Q3 earnings roundup: Large insurers' revenues rise despite exchange losses

Closeup of stock prices

While the Affordable Care Act marketplaces have proved nothing short of a tumultuous balancing act for the health insurance industry, diverse business segments continue to bode well in boosting revenues for the largest health insurers.

In Q2, UnitedHealth recalibrated its forecasts to estimate $200 million of losses on the ACA exchanges and signaled it would pull back from most marketplaces, paving the way for other insurers, such as Humana, Aetna and the venture capital-backed startup Oscar Insurance, to do the same.

During their own most recent earnings calls, Cigna and Anthem announced they are also retooling their marketplace strategies, with further reductions contingent on future financial performance of their exchange products.

Despite the regulatory and market turmoil surrounding some of the health insurers' products, revenues are on the rise for seven major insurers--but challenges remain.

Cigna

  • Revenue grew 5 percent.
  • Earnings came out to be $416 million.
  • It reported 9 percent revenue growth in its global supplemental benefits business.
  • Cigna reported some losses in its government book of business due to an expensive government audit, as well as losses on Medicaid plans in Texas and Illinois.
  • The company revised its full-year earnings expectations upward for its group disability and life business segments, a part of the company’s operations that factored into why its Q2 earnings lagged behind expectations.

Molina:

  • Molina saw revenue increase 26 percent over the same quarter of 2015, generating $4.5 billion in Q3.
  • Its membership base increased 22 percent over Q3 2015.
  • Overall profitability increased in Q3, but was partially offset by lower profitability among its marketplace products. The company expects its marketplace products to break even for the full year.
  • On a call with investors, CEO Joseph Molina maintained that the ACA programs are “valuable” and “much-needed," though also called for some tweaks. “Although these results highlight the need for programmatic adjustments to the Affordable Care Act’s health insurance marketplaces, Molina Healthcare’s combination of product and geographic diversification, quality focused medical care, and efficient operations continues to deliver value to our members, our government partners and our investors,” he said.

Anthem:

  • The insurer’s membership ticked up approximately 3.1 percent, adding 1.2 million members to its plans since the end of Q3, 2015, according to the earnings announcement.   
  • It reported net income of $617.8 million for the third quarter.
  • It experienced $21.1 billion in revenues for the quarter, a 6.8 percent increase from the same quarter of last year.
  • On a call with investors, CEO Joseph Swedish said the company continues to experience higher-than-expected claims costs for ACA enrollees. Despite marginal improvement last quarter for ACA-compliant individual products, the "disappointing" results prompted Swedish to say that the company might reduce its exchange participation next year. 

UnitedHealth:

  • The health benefits and services company announced a cool $46.3 billion of revenues for the third quarter, constituting 12 percent year-over-year growth, according to the firm’s announcement (.pdf), recording more than $7 billion in cash flows from operations for the quarter.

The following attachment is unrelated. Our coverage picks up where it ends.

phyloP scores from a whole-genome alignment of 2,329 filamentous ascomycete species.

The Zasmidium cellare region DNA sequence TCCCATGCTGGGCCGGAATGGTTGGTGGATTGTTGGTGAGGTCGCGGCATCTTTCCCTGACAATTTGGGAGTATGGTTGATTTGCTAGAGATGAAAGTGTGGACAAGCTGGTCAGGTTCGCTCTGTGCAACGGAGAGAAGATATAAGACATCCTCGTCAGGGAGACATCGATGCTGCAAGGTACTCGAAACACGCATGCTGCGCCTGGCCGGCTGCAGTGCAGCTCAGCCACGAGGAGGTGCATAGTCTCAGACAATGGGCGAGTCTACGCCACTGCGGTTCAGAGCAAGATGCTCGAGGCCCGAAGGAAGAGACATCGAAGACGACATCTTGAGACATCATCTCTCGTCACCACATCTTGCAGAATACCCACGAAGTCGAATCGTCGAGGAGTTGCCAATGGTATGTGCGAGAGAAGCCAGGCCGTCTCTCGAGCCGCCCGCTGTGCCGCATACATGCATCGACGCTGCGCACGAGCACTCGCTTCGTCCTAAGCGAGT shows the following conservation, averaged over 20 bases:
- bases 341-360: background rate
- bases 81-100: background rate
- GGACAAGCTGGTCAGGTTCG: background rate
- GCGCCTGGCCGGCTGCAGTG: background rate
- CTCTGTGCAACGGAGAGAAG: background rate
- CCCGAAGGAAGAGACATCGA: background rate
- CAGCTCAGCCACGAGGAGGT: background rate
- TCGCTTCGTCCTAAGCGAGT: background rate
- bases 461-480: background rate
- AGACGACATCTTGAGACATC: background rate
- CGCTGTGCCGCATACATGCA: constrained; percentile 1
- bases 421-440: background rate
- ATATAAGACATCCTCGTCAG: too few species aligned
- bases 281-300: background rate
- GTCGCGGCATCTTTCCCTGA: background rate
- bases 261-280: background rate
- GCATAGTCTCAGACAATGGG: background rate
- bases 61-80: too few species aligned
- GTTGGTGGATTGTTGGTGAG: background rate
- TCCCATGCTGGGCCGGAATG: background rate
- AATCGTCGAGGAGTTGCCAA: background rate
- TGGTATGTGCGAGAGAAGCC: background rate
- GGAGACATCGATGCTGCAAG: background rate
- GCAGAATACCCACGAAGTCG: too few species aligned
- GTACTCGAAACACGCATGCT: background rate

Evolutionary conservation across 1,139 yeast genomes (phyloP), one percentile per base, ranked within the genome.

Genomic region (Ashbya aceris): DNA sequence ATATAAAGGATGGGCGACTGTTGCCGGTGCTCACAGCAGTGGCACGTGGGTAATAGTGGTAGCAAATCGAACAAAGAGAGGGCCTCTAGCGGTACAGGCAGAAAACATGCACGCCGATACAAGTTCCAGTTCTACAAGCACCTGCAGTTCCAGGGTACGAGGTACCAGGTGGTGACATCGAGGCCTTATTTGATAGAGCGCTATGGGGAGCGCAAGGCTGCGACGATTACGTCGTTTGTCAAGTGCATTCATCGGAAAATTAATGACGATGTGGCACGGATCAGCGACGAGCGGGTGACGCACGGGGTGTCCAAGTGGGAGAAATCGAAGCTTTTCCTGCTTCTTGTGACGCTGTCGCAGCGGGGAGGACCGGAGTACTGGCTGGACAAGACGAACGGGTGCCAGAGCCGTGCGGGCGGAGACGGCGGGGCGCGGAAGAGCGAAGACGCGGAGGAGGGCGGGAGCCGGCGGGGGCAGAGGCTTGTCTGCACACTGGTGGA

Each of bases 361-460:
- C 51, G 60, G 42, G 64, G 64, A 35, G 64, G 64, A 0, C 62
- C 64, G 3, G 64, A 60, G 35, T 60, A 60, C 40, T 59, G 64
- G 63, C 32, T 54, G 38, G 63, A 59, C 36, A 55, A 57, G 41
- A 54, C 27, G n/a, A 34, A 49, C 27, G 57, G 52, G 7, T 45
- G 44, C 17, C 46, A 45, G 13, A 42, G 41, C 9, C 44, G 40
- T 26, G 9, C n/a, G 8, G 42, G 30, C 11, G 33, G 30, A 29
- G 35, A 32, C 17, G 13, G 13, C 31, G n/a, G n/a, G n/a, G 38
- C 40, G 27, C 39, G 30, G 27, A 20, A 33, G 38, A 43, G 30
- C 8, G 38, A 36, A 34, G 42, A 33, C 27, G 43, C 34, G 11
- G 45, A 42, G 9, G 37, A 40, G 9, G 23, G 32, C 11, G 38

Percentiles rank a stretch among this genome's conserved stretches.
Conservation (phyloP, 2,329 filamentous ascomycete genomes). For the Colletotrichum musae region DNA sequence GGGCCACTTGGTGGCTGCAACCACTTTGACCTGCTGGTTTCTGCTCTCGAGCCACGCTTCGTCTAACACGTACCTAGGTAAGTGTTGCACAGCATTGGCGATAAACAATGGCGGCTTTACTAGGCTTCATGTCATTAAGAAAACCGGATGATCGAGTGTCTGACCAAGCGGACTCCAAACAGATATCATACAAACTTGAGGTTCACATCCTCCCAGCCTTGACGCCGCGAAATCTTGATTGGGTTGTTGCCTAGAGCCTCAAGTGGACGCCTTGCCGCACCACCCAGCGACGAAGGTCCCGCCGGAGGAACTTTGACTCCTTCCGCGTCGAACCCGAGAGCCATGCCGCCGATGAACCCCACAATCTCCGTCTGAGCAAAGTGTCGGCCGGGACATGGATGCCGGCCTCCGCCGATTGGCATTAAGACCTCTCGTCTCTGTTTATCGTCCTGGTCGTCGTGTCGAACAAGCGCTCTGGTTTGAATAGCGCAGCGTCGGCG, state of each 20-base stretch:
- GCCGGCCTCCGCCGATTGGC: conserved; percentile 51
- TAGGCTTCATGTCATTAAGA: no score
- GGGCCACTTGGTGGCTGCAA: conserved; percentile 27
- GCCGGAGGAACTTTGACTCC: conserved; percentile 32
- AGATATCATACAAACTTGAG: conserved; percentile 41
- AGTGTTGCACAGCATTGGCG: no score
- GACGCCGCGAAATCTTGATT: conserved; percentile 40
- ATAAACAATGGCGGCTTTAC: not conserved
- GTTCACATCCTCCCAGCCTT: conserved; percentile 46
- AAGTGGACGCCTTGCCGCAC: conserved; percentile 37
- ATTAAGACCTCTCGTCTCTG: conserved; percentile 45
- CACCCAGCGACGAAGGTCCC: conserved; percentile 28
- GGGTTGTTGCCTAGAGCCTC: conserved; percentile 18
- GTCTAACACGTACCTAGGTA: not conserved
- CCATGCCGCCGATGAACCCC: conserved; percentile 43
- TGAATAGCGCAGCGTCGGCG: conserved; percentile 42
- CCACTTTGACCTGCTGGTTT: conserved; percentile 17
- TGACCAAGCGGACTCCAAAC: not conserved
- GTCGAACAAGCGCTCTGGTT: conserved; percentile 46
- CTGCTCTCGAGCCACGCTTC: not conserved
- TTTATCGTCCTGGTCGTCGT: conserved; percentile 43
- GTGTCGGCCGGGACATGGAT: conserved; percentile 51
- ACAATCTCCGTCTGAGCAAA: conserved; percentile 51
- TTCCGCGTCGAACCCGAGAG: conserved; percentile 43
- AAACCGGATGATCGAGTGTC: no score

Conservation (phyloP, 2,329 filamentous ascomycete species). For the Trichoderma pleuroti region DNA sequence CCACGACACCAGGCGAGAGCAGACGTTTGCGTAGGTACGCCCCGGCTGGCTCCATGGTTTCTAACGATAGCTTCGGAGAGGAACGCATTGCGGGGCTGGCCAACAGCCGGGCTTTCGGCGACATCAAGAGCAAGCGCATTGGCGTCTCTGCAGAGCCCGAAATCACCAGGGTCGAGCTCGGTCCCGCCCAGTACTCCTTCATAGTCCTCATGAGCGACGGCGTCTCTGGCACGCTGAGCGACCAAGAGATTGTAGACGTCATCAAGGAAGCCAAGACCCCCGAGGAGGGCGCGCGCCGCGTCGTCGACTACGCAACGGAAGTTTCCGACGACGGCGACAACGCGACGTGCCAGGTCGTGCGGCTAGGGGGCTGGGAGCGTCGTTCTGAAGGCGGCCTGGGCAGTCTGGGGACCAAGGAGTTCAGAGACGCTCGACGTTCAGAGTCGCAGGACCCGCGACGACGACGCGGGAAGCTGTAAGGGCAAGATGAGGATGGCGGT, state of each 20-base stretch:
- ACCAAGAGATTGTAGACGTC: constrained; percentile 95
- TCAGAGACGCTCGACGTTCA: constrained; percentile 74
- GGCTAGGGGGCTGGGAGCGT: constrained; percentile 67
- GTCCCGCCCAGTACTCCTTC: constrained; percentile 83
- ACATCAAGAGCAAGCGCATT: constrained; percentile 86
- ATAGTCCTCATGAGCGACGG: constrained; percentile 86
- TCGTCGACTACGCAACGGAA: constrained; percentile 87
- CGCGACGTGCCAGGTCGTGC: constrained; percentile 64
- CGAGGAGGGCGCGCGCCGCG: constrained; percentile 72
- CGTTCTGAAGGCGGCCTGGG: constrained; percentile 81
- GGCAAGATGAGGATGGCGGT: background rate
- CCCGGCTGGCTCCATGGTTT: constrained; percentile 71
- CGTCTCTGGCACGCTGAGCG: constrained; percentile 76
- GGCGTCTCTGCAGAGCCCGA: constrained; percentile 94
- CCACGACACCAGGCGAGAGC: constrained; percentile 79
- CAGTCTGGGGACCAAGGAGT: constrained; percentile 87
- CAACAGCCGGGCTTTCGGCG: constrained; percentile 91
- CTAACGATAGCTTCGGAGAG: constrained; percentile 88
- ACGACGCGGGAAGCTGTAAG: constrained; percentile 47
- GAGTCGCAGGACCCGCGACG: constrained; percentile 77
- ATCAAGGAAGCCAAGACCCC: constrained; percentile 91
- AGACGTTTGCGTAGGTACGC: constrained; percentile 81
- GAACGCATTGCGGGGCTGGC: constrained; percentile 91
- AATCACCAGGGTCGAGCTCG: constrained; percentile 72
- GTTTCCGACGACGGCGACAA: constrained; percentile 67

• Its net earnings were $1.9 billion for Q3 2016, up from $1.5 billion Q3 2015.
  • The company improved membership by adding 485,000 individuals in the Medicaid Managed Care space.
  • United's Optum subsidiary saw operating margins improve to 6.9 percent, an increase from the 6.1 percent operating margin it reported for the second quarter, according to the report.

Aetna:

  • The company said membership totaled 23.1 million as of the end of the third quarter.
  • Its earnings came out to be $603.9 million.
  • The firm announced $15.8 billion in revenue for the quarter, almost $1 billion more than the same quarter last year, when it produced $14.9 billion in revenue, according to the earnings report.

Humana:

  • The company said its healthcare services and Medicare Advantage lines drove its promising results, but that revenues increased to $13.6 billion for Q3 2016, just barely outperforming its 2015 third quarter revenue of $13.3 billion, according to an unaudited SEC filing.
  • Nevertheless, the company reported $450 million in earnings for the quarter, up from $314 million in net income in the third quarter of 2015, according to the company’s income statements.
  • Approximately 1.7 million, or 63 percent, of the company’s Medicare Advantage members were affiliated with a value-based payment relationships.

Centene:

  • Centene posted revenues of $10.8 billion, riding the momentum of large gains in membership. Its current managed care membership, 11.4 million, increased 137 percent compared to the third quarter of 2015. 
  • "We remain focused on successfully integrating Health Net and positioning Centene to continue its track record of achieving profitable growth," CEO Michael Neidorff said in the earnings announcement, referencing the acquisition finalized in March.
  • The company said that cash flow from operations reflect its net earnings, and on this front Centene reported $480 million for Q3. 

Suggested Articles

Telehealth company Amwell saw its stock spike 42% in its first day of trading Thursday after raising an outsized initial public offering.

A new study puts a number to just how much more private health plans are paying for hospital services compared to Medicare.

Many providers are concerned about rising thresholds in Medicare ACOs, a new survey shows.